In the summer, setting your ceiling fans to rotate counterclockwise helps to cool the room through a wind chill effect. In the winter, it’s important to switch direction so your fan blades rotate clockwise. The gentle updraft from the fan will force the warmer air near the ceiling down into the room.
The best part is this has a two-part advantage: it saves energy and makes the room more comfortable with an even flow of temperature.
7 – Flush Your Hot Water Heater
The minerals and sediment in your water can build up inside your water heater tank. Flushing it once or twice a year is an excellent way to clean it out. This also saves energy by allowing the water heater to run more efficiently.
Some newer models have a self-cleaning option, but doing it manually is easy to do in about 15 minutes.
8 – Invest in Smart Power Strips
It’s about as scary as it sounds. “Phantom” electricity is the power your electronics use even when turned off. Usually, there is a small amount of power to keep your lights, TVs, and coffee pot in a standby mode. And that power can add up.
9 – Use Your Dishwasher More Efficiently
Dishwashers are powerhouses these days. I love that I can fill my machine with dirty pasta plates and peanut butter knives and our dishwasher scrubs them clean.
And luckily, running a full dishwasher, especially at night, saves the most money.
Efficient dishwashers don’t need you to pre-rinse dishes. Which combined with the lower water usage of the machine versus handwashing, you’ll use about one-quarter of the water.
Plus, you’ll use less energy running your dishwasher once when it’s full instead of running two half-loads.
Want to cut costs further? Consider letting your dishes air dry. If your dishwasher doesn’t have an air-dry option, prop the door open to let the air dry the dishes after the final rinse.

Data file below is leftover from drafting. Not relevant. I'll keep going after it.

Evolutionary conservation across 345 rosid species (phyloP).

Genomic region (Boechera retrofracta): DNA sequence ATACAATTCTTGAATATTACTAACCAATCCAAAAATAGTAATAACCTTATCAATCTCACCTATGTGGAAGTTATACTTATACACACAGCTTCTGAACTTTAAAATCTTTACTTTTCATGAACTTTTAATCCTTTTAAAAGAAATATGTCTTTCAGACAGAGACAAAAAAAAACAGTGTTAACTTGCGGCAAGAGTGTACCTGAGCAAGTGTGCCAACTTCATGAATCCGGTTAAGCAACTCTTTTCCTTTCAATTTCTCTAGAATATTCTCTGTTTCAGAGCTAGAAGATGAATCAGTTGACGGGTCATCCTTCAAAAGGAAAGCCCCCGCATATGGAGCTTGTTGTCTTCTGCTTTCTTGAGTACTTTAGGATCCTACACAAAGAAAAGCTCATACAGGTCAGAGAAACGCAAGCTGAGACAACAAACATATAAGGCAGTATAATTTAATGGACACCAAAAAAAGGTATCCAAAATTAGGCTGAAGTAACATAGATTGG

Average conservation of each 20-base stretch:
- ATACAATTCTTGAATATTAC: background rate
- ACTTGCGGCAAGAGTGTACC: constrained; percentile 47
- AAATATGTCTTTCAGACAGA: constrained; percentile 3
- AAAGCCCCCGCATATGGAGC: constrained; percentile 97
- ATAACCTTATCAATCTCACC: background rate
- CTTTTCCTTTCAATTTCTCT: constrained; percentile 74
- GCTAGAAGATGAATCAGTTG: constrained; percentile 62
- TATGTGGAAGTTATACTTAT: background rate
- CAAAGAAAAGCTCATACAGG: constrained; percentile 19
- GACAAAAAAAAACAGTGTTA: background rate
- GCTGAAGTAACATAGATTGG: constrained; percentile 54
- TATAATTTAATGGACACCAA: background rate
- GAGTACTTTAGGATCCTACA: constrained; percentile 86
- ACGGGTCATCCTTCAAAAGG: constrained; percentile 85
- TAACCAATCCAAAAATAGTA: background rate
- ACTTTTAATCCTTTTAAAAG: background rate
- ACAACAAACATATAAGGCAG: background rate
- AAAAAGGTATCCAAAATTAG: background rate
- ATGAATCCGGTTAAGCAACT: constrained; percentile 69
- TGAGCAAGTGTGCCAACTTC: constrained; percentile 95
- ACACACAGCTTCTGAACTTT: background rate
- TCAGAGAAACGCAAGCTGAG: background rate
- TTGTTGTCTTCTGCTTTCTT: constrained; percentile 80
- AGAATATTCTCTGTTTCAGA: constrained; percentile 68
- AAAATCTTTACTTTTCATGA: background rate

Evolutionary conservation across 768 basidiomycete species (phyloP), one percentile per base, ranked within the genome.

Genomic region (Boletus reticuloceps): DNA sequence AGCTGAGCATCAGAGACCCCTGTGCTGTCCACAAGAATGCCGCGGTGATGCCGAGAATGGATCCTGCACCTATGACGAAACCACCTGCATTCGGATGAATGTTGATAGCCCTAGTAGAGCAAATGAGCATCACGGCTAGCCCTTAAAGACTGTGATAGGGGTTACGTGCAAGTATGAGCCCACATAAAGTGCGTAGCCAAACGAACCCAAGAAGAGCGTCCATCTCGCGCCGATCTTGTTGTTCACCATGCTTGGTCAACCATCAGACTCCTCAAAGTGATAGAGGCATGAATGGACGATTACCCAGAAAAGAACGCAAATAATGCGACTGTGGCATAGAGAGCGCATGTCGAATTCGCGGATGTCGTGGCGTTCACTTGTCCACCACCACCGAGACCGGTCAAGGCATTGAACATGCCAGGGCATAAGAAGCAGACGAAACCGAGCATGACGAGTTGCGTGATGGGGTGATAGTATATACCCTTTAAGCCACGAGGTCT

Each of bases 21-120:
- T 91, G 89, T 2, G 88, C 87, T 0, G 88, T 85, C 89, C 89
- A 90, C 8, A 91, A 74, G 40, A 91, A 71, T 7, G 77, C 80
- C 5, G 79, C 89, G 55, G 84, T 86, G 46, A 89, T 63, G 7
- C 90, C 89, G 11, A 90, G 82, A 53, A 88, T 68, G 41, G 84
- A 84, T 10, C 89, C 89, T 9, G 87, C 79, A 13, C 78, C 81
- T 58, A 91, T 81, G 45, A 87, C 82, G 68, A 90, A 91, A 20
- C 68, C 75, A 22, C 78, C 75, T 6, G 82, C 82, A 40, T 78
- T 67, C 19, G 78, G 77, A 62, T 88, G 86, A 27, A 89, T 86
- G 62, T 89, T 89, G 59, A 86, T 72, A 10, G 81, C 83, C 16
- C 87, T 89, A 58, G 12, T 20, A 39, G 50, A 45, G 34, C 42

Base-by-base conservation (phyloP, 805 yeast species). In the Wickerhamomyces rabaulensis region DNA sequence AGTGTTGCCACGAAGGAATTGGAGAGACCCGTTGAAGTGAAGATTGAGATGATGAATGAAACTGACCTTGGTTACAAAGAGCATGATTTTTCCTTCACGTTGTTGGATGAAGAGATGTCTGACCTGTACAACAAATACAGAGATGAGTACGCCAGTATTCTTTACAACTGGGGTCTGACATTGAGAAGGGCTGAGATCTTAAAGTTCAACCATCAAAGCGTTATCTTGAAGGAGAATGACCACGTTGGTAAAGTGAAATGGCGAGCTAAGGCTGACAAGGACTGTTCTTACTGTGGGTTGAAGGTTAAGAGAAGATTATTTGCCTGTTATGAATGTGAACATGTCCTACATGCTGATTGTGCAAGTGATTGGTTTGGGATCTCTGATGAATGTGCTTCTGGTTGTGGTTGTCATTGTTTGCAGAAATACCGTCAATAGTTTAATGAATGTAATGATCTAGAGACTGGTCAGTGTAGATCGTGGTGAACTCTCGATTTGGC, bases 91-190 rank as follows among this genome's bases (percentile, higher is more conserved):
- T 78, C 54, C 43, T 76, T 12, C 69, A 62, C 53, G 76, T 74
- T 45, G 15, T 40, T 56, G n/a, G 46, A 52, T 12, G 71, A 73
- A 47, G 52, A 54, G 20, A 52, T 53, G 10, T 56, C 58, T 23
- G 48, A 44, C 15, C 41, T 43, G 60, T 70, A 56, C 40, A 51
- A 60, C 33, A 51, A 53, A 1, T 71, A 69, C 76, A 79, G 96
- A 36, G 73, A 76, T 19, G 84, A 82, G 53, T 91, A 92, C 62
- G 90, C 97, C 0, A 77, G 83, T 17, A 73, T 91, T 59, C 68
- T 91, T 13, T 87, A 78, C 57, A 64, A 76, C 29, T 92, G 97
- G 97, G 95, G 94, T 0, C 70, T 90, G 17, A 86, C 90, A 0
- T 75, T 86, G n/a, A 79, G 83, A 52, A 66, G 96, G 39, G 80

10 – Buy a Humidifier
Humidity isn’t the first thing that comes to mind when searching for ways to lower your energy bill. And by the time winter rolls around, most people have had enough of the high summer humidity and are ready to embrace the dry air.
Until you wake up with a scratchy throat and chapped lips.
Luckily, adding a humidifier to your home can help you feel better and save you money on heating costs.
Slightly humid air holds more heat, meaning your furnace doesn’t have to work as hard to keep your house warm. And using less energy means a lower utility bill at the end of the month.
11 – Change Your Air Filter
Imagine sucking air through a straw. Then, place a piece of tissue over the end and try the same thing. You can do it, but it’s a heck of a lot harder, right?
That’s how your HVAC system feels with a dirty filter.
Your heating and cooling system likely needs a new filter every three months. The filters are easy to swap out and a new air filter can do wonders to lower your bill. Dirty filters slow down air flow and your furnace or air conditioner work that much harder. Like sucking air through a blocked straw.
Not to mention, keeping a clean air filter will prolong the life of your HVAC system. Which will save you cash on maintenance and replacement costs.
12 – Stick to Showers
But opting for shorter showers can save you money.
If you replace one shower head with an EPA-approved WaterSense model, it can save you more than $70 every year.
To maximize your savings, shut off the water while you’re soaping up, shampooing or shaving. You’ll use – and heat – less water. Reducing your water and electricity bills.
And if you’re thinking that bath sounds way more fun, who says you can’t have a glass of wine in the shower?
Save Money By Cutting Energy Waste
Luckily, you don’t need to get fancy to save money on your energy bill. Taking small steps to reduce the places in your home where energy is currently leaking out, reducing water usage, and doing a little maintenance can put hundreds of dollars back in your pocket.
Dollars that could go towards a vacation someplace sandy and warm.
What steps do you take to reduce your winter utility bills? Drop a note and share in the comments!